Most of us are finding we have a little more time on our hands right now. I decided to jot down my thoughts about using third party social media platforms. I hope it serves as a slight distraction from current events and possibly even a learning opportunity.
I manage social media pages for several businesses, both in the Virgin Islands and stateside. Some of my clients don’t care how I get the posts made. I can schedule them in advance from my office, or post on the fly when they text me a photo to share. Some of my clients have subscribed to third party posting platforms that they want me to use, either for tying into their CRM, for tracking and reporting purposes, or for compliance. So over the course of any given month I’m posting any way and anywhere I can. Without naming names or bashing social media software, here are a few lessons I’ve learned along the way.
Perks and Quirks
Over time I’ve noticed that each third-party posting platform has its own benefits and pitfalls. Some don’t allow tagging, depending upon the final destination for your post. Some don’t allow multiple photos to be posted. Some don’t allow me to generate my own thumbnail for a video post. Others claim that you can create one post and blast it to multiple social media accounts, but it’s never really as easy as it sounds. Sometimes the posts just don’t look right. I’ve gotten used to it and routinely check to see how the posts appear once they’re live.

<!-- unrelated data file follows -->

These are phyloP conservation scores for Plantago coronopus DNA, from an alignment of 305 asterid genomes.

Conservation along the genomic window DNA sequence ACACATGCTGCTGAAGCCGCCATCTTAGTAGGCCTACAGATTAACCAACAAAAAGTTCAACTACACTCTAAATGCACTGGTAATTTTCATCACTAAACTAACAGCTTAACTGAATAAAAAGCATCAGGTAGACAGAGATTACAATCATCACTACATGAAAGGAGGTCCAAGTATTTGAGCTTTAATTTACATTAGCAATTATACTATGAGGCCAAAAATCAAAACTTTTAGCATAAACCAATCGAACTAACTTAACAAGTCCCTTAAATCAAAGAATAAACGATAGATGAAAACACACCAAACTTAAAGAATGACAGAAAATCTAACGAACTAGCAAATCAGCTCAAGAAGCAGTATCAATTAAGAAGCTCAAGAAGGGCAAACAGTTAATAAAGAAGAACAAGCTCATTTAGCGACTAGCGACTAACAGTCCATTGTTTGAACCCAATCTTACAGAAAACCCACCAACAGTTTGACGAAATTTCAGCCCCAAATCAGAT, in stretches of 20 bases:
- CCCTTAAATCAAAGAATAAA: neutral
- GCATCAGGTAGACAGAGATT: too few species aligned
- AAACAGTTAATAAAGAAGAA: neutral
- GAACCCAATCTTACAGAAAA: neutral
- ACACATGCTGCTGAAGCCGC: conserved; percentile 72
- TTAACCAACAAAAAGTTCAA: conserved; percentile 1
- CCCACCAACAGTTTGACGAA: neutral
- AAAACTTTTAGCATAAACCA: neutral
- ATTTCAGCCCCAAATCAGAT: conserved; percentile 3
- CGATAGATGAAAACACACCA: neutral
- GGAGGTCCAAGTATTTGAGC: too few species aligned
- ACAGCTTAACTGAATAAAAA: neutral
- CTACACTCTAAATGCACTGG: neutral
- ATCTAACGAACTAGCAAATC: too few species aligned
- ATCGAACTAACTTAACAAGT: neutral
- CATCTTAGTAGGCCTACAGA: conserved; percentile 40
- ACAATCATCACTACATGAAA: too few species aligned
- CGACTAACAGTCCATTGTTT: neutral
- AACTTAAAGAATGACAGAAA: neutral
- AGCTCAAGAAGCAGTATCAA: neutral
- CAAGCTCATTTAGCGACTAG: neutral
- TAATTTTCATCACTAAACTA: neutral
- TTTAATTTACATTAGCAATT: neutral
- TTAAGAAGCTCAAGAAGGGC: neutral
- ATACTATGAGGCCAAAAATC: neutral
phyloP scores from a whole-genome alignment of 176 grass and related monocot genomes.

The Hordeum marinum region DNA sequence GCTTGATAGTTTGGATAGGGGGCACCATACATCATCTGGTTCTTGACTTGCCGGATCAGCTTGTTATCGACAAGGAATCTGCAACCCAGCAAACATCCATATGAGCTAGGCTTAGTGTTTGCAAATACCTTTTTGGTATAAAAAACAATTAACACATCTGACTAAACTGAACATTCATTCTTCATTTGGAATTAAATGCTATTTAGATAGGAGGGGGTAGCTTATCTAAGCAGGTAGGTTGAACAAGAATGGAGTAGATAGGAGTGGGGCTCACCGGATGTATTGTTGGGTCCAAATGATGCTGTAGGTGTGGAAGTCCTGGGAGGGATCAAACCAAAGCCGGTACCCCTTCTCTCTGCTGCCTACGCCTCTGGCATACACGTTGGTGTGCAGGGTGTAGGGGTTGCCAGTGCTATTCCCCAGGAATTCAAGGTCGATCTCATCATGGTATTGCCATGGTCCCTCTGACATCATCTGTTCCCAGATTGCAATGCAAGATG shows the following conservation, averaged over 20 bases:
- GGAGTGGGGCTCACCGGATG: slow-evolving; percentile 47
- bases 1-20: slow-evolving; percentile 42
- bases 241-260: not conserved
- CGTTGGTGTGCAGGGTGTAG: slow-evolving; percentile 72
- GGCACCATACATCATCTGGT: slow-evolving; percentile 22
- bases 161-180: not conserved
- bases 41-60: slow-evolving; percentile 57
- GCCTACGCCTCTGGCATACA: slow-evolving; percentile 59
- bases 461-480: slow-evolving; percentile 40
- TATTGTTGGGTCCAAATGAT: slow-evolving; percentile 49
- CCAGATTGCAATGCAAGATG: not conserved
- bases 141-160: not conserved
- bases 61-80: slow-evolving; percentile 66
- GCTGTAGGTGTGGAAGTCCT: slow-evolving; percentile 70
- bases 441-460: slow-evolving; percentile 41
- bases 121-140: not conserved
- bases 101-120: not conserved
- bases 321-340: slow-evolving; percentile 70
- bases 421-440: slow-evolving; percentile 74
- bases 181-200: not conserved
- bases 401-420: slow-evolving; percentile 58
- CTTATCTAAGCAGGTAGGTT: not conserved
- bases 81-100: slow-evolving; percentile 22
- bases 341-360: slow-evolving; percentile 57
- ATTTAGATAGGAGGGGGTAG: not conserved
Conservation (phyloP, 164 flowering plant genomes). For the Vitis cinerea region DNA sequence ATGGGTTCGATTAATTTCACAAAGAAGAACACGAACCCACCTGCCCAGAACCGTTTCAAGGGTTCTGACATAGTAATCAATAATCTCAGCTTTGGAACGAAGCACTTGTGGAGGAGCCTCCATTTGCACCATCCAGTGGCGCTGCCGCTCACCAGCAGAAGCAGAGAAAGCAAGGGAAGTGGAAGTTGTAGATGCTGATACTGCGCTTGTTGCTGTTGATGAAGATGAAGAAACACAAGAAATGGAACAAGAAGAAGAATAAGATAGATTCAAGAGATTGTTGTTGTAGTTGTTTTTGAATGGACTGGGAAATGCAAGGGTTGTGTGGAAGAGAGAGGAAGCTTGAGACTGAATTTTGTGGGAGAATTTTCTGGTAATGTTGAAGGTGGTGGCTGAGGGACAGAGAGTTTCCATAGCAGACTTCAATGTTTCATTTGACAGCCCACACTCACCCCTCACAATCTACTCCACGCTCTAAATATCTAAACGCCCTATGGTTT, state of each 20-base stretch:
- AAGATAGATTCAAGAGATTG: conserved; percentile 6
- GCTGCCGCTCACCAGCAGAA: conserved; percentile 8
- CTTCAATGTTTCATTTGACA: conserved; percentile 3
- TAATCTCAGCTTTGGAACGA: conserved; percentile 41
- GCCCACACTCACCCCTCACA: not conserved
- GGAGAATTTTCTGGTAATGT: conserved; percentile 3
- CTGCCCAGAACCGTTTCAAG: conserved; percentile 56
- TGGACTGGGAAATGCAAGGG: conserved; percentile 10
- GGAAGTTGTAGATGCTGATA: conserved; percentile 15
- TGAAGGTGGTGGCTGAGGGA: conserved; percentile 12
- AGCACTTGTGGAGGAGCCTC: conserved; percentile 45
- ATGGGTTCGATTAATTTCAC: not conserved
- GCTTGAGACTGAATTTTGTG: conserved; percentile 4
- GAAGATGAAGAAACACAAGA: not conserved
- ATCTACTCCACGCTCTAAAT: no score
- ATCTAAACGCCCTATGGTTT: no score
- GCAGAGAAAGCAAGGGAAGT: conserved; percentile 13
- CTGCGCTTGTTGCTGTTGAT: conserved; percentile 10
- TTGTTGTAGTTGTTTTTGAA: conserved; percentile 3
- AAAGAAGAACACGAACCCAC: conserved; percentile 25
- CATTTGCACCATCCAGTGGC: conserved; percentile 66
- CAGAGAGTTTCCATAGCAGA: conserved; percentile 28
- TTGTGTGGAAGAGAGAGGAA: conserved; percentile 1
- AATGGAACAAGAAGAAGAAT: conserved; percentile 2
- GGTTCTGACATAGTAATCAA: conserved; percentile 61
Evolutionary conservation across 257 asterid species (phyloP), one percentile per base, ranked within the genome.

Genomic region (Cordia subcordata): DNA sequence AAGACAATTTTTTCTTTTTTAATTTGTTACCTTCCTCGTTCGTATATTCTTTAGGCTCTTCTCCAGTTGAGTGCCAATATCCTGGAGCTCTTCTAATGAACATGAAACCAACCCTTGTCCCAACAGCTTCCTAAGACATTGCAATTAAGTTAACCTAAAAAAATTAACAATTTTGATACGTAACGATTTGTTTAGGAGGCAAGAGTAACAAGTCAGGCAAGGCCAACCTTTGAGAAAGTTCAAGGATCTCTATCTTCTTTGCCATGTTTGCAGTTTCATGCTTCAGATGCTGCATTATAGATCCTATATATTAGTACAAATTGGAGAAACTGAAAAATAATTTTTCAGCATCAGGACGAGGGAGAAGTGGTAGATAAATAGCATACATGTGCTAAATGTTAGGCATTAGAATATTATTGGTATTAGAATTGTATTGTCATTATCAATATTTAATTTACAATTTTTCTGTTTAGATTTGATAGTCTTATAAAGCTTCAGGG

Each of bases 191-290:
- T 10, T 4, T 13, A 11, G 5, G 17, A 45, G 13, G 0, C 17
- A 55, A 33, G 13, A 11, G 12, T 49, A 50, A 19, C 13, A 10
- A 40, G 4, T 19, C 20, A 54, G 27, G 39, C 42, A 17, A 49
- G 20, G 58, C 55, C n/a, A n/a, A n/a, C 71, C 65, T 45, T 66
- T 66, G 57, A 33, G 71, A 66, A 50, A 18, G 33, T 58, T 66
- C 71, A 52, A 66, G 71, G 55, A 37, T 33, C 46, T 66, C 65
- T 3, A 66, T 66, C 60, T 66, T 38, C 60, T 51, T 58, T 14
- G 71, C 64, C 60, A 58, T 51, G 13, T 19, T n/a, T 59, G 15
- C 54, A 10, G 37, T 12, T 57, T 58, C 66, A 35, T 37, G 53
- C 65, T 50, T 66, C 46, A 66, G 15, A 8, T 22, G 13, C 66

Posting content natively means that you are posting your content (article, video) directly to that social network. You’re not sharing a link to content from somewhere else. You can still post natively using a third-party platform. The benefit to posting natively is that the user doesn’t have to click to see your content. It’s right there. A video will play right in the user’s news feed. Most of the social media sites’ algorithms favor posts that are made natively. This means that natively created posts will be shown to more people. Remember this if you’re a business owner and want your post to be shown to as many of your followers as possible.
Scheduling in Advance
Most social media managers I know create a monthly content calendar for each client. I do this too, because once the calendar is approved I can schedule my clients’ posts in advance. Some of my clients are very structured and organized. I love these clients because posts are approved and loaded before the month even starts. I have other clients who want a list of posting suggestions from week to week. Despite how much I try to plan, we rarely stick to a schedule. That’s ok too. Third-party platforms are an easy way to schedule multiple posts across multiple social networks without taking too much time.
There’s no right or wrong way to manage your social media. Third party platforms that promise you the world are rarely the solution you expect it to be. Good social media management requires flexibility, creative thinking and a desire to engage with your followers. There’s no secret sauce for the “perfect” post, although there are best practices. If you want to give your social media efforts a shot in the arm, understand your audience and have clear goals for what you want to achieve. Do you need help, ideas, or just a push in the right direction? Let me know, I’m happy to help.